Back in 2011 I was married and traveled to London to stay for a month. At the end of the month my wife and I decided to stay for a couple more months as we had an online marketing business. Being naive we believed that staying for 3 months and working from our laptops would be a great idea.

A great idea until we took a flight to Italy for a 4 day weekend to meet up with our Italian friends. Upon our return to Stansted airport we were in a casual conversation with immigration officer checking our passports when she asked the loaded question; How are you able to stay for 3 months? I naively answered "Because we have an internet based business and can work from anywhere there's an internet connection.

Well we were detained until the next flight back to Milan and then escorted to the terminal. This was in November of 2011 and we've never tried going back to the UK. Basically we were refused entry for not having the proper work visa. Does this denial of entry mean that we will have problems going back as a tourist?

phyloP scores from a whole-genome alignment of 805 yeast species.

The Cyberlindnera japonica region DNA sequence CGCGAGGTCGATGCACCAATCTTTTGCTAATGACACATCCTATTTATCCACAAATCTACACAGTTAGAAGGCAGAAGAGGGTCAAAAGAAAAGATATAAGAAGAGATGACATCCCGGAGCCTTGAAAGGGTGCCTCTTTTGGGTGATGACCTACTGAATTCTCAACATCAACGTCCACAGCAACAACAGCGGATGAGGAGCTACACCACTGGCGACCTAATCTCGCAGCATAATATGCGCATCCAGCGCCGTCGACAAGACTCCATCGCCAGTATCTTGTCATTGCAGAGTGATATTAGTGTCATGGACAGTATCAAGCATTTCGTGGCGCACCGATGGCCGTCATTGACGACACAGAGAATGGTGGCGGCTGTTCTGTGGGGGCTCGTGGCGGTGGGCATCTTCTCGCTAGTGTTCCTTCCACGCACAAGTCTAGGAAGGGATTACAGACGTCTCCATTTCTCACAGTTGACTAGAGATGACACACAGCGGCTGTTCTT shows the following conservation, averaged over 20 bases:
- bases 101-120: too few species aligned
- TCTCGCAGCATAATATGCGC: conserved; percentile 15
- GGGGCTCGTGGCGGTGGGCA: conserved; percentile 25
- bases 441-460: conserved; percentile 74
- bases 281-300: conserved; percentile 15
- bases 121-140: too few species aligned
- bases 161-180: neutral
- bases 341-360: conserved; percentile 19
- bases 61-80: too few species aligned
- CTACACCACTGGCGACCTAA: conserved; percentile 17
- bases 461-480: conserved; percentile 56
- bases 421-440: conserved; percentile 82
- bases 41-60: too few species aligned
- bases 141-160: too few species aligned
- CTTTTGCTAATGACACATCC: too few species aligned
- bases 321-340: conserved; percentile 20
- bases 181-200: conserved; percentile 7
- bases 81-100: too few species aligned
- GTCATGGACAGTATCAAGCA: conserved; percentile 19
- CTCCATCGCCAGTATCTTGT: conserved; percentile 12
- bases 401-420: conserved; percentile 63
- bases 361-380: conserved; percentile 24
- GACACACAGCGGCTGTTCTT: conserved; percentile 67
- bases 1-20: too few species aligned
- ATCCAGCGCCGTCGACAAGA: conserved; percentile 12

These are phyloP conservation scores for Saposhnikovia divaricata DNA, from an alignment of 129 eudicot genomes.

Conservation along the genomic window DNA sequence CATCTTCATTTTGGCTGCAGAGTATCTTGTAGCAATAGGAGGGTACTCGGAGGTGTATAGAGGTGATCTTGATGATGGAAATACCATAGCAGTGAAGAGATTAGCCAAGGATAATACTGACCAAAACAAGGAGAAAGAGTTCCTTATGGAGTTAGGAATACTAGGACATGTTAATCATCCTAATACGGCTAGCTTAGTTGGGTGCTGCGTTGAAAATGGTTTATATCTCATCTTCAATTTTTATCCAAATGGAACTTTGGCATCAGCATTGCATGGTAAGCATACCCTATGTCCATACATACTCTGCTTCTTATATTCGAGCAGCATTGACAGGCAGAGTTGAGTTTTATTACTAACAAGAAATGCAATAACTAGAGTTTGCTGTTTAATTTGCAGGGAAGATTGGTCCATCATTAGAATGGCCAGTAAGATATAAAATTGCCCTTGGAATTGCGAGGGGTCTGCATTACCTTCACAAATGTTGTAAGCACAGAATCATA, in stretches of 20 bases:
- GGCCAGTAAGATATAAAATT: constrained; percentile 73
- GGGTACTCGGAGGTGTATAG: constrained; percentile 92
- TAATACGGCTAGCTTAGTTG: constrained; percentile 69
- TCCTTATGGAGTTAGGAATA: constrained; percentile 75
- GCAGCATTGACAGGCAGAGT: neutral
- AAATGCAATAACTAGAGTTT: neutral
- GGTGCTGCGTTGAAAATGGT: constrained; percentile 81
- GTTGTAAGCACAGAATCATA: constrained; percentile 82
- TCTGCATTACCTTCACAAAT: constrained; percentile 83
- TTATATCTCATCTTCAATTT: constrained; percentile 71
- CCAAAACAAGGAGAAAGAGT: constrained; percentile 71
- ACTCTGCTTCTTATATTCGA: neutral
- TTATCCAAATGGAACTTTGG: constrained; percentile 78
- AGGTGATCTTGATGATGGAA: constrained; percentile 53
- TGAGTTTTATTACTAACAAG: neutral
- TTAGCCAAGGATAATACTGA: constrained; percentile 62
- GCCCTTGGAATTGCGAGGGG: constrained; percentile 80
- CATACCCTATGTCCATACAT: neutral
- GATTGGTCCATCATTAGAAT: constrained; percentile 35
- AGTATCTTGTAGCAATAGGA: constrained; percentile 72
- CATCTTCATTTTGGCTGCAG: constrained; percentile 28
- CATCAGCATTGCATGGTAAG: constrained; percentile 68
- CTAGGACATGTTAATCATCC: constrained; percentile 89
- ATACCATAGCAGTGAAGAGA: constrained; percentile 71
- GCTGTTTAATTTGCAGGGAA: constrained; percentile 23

Lots of flights to the EU go through Heathrow and we don't want any problems. We are also not as naive anymore and understand what the term "working" means in any capacity. Do you think we will have problems going for a short holiday or flying through to another destination?

I am from the USA if that wasn't obvious. Nothing on our paperwork says anything about a time duration to stay away. Also the Immigration officer that took our statement said we could try coming back in about a month or so and that if we work we need a work visa. I don't want to fly to London hoping to stay for a week or two only to have my family be denied entry and put back on a plane to the USA. Thoughts?

ANSWER: As received from the a website impersonating the British Embassy http://www.ambassadorpassportandvisa.com/local/british-embassy/california/los-angeles/british-embassy--los-angeles.html